50. ^ O'Young J, Chirico S, Al Tarhuni N, Grohe B, Karttunen M, Goldberg HA, Hunter GK (2009). "Phosphorylation of osteopontin peptides mediates adsorption to and incorporation into calcium oxalate crystals". Cells Tissues Organs (Print) 189 (1-4): 51–5.  
  51. ^ Chien YC, Masica DL, Gray JJ, Nguyen S, Vali H, McKee MD (August 2009). "Modulation of calcium oxalate dihydrate growth by selective crystal-face binding of phosphorylated osteopontin and polyaspartate peptide showing occlusion by sectoral (compositional) zoning". J. Biol. Chem. 284 (35): 23491–501.  
  52. ^ Sodek J, Ganss B, McKee MD (2000). "Osteopontin". Crit. Rev. Oral Biol. Med. 11 (3): 279–303.  
  53. ^ Barros NM, Hoac B, Neves RL, Addison WN, Assis DM, Murshed M, Carmona AK, McKee MD (March 2013). "Proteolytic processing of osteopontin by PHEX and accumulation of osteopontin fragments in Hyp mouse bone, the murine model of X-linked hypophosphatemia". J. Bone Miner. Res. 28 (3): 688–99.  
  54. ^ McKee MD, Addison WN, Kaartinen MT (2005). "Hierarchies of extracellular matrix and mineral organization in bone of the craniofacial complex and skeleton". Cells Tissues Organs (Print) 181 (3-4): 176–88.  
  55. ^ Steitz SA, Speer MY, McKee MD, Liaw L, Almeida M, Yang H, Giachelli CM (December 2002). "Osteopontin inhibits mineral deposition and promotes regression of ectopic calcification". Am. J. Pathol. 161 (6): 2035–46.  
  56. ^ Giachelli CM (March 1999). "Ectopic calcification: gathering hard facts about soft tissue mineralization". Am. J. Pathol. 154 (3): 671–5.  
  57. ^ Choi ST, Kim JH, Kang EJ, Lee SW, Park MC, Park YB, Lee SK (December 2008). "Osteopontin might be involved in bone remodelling rather than in inflammation in ankylosing spondylitis". Rheumatology (Oxford) 47 (12): 1775–9.  
  58. ^ Singh M, Dalal S, Singh K (2014). "Osteopontin: At the cross-roads of myocyte survival and myocardial function.". Life Sci.  
  59. ^ Apte UM, Banerjee A, McRee R, Wellberg E, Ramaiah SK (August 2005). "Role of osteopontin in hepatic neutrophil infiltration during alcoholic steatohepatitis". Toxicol. Appl. Pharmacol. 207 (1): 25–38.  
  60. ^ Koh A, da Silva AP, Bansal AK, Bansal M, Sun C, Lee H, Glogauer M, Sodek J, Zohar R (December 2007). "Role of osteopontin in neutrophil function". Immunology 122 (4): 466–75.  
  61. ^ Ohshima S, Kobayashi H, Yamaguchi N, Nishioka K, Umeshita-Sasai M, Mima T, Nomura S, Kon S, Inobe M, Uede T, Saeki Y (April 2002). "Expression of osteopontin at sites of bone erosion in a murine experimental arthritis model of collagen-induced arthritis: possible involvement of osteopontin in bone destruction in arthritis". Arthritis Rheum. 46 (4): 1094–101.  
  62. ^ Sakata M, Tsuruha JI, Masuko-Hongo K, Nakamura H, Matsui T, Sudo A, Nishioka K, Kato T (July 2001). "Autoantibodies to osteopontin in patients with osteoarthritis and rheumatoid arthritis". J. Rheumatol. 28 (7): 1492–5.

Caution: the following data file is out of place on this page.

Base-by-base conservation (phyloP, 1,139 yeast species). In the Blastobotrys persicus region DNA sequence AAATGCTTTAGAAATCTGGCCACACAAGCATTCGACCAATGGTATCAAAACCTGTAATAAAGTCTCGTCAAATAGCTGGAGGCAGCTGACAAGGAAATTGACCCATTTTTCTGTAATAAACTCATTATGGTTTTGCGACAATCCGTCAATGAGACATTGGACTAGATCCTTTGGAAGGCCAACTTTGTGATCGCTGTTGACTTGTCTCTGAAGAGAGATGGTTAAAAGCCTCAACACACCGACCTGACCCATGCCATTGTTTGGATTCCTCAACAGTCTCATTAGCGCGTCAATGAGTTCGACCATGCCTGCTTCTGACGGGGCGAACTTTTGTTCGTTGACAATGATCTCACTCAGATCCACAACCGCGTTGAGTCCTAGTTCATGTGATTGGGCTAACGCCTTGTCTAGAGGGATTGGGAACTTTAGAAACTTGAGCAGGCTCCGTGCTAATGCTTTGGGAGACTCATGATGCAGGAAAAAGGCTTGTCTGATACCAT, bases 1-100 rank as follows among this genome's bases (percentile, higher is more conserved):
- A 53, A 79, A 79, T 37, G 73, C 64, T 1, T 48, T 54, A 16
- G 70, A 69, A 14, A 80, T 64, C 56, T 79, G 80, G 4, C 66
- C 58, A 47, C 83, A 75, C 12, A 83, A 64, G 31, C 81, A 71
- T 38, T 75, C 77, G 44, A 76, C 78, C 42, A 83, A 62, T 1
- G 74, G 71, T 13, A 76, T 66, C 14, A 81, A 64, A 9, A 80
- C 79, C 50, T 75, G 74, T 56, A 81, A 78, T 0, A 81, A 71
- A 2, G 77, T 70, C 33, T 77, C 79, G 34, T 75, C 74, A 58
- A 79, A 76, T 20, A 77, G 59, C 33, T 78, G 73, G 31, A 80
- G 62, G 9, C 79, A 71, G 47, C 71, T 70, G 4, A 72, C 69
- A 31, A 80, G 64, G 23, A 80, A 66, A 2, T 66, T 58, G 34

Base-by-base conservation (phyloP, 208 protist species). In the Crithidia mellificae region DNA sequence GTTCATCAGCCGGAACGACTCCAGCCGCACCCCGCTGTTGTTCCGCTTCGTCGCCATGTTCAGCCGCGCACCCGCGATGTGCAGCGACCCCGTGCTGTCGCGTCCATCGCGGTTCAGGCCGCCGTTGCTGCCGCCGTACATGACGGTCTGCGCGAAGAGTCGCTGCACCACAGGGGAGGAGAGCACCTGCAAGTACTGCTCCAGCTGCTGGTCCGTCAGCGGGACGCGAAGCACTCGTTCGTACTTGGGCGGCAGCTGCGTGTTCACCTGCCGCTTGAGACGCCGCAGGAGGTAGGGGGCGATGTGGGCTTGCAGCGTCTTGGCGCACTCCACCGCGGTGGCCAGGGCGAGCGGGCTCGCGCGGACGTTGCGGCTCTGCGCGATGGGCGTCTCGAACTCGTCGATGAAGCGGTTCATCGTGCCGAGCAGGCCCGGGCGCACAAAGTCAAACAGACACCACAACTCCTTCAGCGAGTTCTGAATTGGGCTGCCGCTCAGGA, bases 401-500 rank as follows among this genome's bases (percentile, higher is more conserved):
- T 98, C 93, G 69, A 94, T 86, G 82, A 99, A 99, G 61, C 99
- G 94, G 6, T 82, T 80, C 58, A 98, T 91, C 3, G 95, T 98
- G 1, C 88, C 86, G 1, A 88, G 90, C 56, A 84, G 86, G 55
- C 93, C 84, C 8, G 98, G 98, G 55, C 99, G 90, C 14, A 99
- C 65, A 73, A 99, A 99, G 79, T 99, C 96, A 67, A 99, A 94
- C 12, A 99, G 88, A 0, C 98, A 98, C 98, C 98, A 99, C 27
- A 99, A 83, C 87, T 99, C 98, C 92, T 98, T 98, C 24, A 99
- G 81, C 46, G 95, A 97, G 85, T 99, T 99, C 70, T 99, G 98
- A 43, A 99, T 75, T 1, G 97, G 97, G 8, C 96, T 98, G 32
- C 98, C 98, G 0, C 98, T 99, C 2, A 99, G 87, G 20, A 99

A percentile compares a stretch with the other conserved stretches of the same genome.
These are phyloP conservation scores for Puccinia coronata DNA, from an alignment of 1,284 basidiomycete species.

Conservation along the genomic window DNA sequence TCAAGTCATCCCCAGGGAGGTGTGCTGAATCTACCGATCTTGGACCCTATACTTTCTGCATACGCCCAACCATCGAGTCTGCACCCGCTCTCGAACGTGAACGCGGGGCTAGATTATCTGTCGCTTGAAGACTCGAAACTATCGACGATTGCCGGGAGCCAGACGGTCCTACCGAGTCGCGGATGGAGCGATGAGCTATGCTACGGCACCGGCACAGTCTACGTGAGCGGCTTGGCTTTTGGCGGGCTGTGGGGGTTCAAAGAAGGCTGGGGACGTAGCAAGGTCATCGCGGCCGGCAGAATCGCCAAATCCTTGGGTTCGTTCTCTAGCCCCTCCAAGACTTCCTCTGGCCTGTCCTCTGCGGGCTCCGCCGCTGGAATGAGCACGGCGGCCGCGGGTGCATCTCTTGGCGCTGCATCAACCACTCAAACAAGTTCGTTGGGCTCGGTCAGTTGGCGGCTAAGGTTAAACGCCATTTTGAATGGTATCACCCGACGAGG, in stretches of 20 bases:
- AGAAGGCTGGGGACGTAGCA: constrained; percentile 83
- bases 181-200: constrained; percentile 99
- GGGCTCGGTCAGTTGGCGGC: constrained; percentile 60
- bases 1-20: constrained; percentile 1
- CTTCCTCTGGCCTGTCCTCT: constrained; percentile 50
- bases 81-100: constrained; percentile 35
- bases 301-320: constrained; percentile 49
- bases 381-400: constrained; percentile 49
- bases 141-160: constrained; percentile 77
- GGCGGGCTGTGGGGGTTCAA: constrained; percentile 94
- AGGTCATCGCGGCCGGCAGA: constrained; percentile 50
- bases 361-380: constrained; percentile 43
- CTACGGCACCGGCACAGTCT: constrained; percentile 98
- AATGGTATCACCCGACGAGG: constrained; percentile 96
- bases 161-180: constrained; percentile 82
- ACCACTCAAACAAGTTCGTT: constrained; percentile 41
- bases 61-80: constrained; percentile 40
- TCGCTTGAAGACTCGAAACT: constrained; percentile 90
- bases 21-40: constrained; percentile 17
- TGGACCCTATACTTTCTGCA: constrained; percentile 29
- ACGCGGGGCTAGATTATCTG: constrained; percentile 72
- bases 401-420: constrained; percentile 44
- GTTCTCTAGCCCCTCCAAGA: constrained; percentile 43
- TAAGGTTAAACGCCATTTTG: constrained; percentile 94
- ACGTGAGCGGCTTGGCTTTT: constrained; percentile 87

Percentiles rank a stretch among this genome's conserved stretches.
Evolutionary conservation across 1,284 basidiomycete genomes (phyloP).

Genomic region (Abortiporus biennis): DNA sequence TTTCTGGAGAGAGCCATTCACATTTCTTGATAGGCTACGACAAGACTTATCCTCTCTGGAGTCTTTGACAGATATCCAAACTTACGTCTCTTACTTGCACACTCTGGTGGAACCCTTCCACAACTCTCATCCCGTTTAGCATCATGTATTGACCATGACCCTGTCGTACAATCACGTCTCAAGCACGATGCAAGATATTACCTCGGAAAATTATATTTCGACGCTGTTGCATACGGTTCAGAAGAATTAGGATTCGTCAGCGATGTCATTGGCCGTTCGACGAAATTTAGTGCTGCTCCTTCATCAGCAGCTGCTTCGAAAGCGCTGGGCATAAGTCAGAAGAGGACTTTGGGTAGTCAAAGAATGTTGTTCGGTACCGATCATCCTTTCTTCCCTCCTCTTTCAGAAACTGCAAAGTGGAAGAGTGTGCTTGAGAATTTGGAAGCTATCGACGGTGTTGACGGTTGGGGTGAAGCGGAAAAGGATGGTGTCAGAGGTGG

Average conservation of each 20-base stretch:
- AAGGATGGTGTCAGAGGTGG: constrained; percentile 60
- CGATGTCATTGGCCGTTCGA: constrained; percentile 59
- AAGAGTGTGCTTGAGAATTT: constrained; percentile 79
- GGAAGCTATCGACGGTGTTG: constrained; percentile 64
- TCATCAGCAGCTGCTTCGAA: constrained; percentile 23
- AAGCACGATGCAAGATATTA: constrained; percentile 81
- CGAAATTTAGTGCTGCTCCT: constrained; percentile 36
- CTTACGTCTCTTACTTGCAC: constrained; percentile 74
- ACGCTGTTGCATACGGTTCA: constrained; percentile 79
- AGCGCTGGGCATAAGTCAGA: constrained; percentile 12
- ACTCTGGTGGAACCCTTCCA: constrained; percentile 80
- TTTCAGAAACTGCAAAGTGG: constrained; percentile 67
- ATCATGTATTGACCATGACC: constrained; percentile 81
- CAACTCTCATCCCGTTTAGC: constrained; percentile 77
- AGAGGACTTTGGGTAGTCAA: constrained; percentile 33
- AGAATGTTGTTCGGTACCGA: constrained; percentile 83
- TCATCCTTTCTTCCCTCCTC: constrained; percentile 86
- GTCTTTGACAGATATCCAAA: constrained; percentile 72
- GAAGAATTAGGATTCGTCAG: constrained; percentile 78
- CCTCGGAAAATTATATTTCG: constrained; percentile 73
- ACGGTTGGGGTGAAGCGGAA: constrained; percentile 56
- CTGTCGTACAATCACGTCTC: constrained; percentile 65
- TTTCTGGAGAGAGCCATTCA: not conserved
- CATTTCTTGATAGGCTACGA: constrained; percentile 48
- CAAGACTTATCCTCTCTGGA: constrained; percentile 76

63. ^ a b Nagasaka A, Matsue H, Matsushima H, Aoki R, Nakamura Y, Kambe N, Kon S, Uede T, Shimada S (February 2008). "Osteopontin is produced by mast cells and affects IgE-mediated  
  64. ^ Burdo TH, Wood MR, Fox HS (June 2007). "Osteopontin prevents monocyte recirculation and apoptosis". J. Leukoc. Biol. 81 (6): 1504–11.  
  65. ^ Crawford HC, Matrisian LM, Liaw L (November 1998). "Distinct roles of osteopontin in host defense activity and tumor survival during squamous cell carcinoma progression in vivo". Cancer Res. 58 (22): 5206–15.  
  66. ^ Denhardt DT, Noda M, O'Regan AW, Pavlin D, Berman JS (May 2001). "Osteopontin as a means to cope with environmental insults: regulation of inflammation, tissue remodeling, and cell survival". J. Clin. Invest. 107 (9): 1055–61.  
  67. ^ Standal T, Borset M, Sundan A (September 2004). "Role of osteopontin in adhesion, migration, cell survival and bone remodeling". Exp. Oncol. 26 (3): 179–84.  
  68. ^ Da Silva AP, Pollett A, Rittling SR, Denhardt DT, Sodek J, Zohar R (September 2006). "Exacerbated tissue destruction in DSS-induced acute colitis of OPN-null mice is associated with downregulation of TNF-alpha expression and non-programmed cell death". J. Cell. Physiol. 208 (3): 629–39.  
  69. ^ Yumoto K, Ishijima M, Rittling SR, Tsuji K, Tsuchiya Y, Kon S, Nifuji A, Uede T, Denhardt DT, Noda M (April 2002). "Osteopontin deficiency protects joints against destruction in anti-type II collagen antibody-induced arthritis in mice". Proc. Natl. Acad. Sci. U.S.A. 99 (7): 4556–61.  
  70. ^ Jacobs JP, Pettit AR, Shinohara ML, Jansson M, Cantor H, Gravallese EM, Mathis D, Benoist C (August 2004). "Lack of requirement of osteopontin for inflammation, bone erosion, and cartilage damage in the K/BxN model of autoantibody-mediated arthritis". Arthritis Rheum. 50 (8): 2685–94.  
  71. ^ Chabas D, Baranzini SE, Mitchell D, Bernard CC, Rittling SR, Denhardt DT, Sobel RA, Lock C, Karpuj M, Pedotti R, Heller R, Oksenberg JR, Steinman L (November 2001). "The influence of the proinflammatory cytokine, osteopontin, on autoimmune demyelinating disease". Science 294 (5547): 1731–5.  
  72. ^ Steinman L (February 2007). "A brief history of T(H)17, the first major revision in the T(H)1/T(H)2 hypothesis of T cell-mediated tissue damage". Nat. Med. 13 (2): 139–45.  
  73. ^ "'"Gel 'to speed up wound healing. Health. BBC NEWS. 2008-01-22. Retrieved 2009-01-26. 
  74. ^ a b Gassler N, Autschbach F, Gauer S, Bohn J, Sido B, Otto HF, Geiger H, Obermüller N (November 2002). "Expression of osteopontin (Eta-1) in Crohn disease of the terminal ileum". Scand J Gastroenterol 37 (11): 1286–95.